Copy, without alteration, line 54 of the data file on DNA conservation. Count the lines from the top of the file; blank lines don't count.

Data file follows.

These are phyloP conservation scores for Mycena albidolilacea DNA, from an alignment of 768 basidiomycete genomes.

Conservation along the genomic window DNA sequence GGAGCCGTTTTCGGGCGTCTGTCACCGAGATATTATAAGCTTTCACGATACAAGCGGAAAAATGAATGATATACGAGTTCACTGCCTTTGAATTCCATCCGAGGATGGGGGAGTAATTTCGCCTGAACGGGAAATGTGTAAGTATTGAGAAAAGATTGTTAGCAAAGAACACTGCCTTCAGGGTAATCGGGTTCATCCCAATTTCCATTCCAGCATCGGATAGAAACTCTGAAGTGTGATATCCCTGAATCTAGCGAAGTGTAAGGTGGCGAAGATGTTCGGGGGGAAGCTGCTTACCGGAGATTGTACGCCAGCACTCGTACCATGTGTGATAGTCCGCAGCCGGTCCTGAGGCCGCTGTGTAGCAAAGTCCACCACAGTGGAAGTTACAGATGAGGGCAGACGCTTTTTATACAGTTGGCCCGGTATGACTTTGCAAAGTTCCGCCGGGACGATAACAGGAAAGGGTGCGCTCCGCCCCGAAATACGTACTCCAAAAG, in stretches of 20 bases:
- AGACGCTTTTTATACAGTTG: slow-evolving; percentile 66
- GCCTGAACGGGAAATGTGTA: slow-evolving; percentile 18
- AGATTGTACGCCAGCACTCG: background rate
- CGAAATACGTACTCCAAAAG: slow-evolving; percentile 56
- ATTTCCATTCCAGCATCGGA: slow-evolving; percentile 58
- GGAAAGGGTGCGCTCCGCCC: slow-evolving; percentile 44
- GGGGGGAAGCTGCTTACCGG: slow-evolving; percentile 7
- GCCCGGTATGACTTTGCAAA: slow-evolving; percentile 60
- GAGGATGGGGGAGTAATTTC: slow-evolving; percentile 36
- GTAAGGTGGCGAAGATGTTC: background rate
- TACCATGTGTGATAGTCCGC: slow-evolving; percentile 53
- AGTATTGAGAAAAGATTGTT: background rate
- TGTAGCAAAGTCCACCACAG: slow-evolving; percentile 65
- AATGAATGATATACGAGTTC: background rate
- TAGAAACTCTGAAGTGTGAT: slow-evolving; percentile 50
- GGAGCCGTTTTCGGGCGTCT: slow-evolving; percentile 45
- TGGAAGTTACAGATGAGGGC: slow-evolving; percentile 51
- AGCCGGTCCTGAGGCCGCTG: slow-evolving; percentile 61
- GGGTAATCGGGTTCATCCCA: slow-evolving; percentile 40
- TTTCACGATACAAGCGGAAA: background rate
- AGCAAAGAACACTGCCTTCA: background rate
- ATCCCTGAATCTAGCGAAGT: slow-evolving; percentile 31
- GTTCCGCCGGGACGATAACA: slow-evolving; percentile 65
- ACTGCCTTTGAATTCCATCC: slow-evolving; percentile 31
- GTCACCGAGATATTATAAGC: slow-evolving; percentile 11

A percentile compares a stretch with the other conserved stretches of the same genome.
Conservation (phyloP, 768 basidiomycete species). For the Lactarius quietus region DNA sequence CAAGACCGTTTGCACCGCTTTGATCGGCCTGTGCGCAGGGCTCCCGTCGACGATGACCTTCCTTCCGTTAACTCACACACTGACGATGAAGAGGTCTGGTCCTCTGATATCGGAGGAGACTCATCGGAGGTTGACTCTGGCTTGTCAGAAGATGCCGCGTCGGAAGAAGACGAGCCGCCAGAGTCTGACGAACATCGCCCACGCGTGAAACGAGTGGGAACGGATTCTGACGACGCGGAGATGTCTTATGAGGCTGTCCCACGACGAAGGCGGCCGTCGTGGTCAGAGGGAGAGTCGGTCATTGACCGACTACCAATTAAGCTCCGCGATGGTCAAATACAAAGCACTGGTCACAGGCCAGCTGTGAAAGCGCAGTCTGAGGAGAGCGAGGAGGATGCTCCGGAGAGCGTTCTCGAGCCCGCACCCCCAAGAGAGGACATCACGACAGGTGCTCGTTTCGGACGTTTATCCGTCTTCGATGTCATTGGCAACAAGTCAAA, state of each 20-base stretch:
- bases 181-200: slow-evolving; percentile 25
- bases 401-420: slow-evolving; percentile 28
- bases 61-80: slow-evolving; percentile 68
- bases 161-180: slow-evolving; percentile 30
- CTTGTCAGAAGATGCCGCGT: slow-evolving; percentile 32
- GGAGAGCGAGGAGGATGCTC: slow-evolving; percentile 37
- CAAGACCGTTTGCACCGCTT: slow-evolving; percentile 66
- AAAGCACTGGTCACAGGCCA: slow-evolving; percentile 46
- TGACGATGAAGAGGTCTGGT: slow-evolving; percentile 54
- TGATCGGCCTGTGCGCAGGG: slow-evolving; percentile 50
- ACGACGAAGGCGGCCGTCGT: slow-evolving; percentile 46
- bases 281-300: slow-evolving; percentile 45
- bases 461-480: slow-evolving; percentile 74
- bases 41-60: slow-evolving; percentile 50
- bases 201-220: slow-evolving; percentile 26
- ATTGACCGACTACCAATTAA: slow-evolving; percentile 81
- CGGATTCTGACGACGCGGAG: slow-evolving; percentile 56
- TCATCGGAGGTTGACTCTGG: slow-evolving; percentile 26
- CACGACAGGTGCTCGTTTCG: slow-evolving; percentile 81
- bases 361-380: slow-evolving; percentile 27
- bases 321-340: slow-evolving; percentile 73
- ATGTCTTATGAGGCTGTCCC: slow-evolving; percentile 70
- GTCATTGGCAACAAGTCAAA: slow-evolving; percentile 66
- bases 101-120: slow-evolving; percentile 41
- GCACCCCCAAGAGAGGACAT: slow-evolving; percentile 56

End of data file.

- GCACCCCCAAGAGAGGACAT: slow-evolving; percentile 56